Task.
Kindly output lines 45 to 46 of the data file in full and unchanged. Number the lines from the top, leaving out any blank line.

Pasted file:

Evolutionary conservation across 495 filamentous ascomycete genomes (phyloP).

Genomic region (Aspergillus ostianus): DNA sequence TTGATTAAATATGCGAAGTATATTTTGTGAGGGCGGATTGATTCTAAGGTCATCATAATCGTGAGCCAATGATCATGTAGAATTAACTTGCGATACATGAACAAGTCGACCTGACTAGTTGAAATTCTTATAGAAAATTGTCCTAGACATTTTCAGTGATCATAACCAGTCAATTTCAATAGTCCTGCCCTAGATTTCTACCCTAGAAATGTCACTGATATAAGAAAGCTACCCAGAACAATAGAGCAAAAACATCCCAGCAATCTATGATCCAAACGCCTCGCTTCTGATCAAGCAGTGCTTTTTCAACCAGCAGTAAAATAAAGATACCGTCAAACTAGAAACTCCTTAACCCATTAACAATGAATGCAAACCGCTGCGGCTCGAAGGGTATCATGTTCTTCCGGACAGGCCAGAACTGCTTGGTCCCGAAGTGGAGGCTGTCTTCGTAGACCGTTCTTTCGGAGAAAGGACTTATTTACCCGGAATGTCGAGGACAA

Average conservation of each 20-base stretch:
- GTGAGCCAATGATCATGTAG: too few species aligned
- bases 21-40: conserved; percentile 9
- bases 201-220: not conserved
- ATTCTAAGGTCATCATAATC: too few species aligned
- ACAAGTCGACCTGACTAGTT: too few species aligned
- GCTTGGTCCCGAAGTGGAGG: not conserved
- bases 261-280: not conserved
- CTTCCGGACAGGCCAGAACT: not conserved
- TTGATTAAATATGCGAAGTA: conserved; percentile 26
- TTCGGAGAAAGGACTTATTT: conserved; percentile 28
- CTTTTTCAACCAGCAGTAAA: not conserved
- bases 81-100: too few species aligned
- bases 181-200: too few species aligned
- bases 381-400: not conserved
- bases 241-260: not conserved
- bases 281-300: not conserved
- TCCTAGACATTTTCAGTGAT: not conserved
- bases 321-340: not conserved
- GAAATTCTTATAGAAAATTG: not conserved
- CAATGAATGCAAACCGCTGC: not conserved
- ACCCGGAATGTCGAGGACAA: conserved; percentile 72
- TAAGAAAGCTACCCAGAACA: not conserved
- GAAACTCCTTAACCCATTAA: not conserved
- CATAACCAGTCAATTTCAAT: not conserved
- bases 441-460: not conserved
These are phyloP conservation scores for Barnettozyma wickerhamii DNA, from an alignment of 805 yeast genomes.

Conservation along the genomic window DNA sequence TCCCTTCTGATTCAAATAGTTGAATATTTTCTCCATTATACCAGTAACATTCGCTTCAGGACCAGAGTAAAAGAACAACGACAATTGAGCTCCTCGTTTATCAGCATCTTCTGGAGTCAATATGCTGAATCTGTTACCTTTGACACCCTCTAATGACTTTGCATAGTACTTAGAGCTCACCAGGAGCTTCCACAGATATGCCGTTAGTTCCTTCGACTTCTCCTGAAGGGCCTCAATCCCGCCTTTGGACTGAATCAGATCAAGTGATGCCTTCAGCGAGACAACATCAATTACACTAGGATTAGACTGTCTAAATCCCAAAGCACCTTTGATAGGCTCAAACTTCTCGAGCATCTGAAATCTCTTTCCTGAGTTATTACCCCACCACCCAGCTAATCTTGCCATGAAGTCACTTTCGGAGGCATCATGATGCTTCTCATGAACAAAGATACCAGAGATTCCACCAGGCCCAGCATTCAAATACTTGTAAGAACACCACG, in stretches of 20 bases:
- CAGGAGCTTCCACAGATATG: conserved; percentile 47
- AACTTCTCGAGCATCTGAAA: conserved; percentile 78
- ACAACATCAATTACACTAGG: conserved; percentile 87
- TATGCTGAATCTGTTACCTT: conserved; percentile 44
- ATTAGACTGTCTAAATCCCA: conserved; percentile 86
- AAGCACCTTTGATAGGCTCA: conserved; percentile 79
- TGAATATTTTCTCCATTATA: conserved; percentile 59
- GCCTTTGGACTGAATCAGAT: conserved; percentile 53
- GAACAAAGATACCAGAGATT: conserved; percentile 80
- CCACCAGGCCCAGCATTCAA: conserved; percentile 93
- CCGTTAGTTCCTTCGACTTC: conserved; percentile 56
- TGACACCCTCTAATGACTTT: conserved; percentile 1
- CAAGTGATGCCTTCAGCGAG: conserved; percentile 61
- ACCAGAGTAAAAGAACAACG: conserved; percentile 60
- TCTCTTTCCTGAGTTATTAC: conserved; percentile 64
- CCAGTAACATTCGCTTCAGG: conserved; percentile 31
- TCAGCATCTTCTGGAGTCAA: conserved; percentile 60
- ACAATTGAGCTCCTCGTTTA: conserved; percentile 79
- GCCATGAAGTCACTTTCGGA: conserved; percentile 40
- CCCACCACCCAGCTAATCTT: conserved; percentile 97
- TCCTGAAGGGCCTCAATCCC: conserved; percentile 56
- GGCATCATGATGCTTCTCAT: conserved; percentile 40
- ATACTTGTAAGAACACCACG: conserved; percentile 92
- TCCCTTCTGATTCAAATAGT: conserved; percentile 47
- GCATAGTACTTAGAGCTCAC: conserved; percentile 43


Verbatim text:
- TCTCTTTCCTGAGTTATTAC: conserved; percentile 64
- CCAGTAACATTCGCTTCAGG: conserved; percentile 31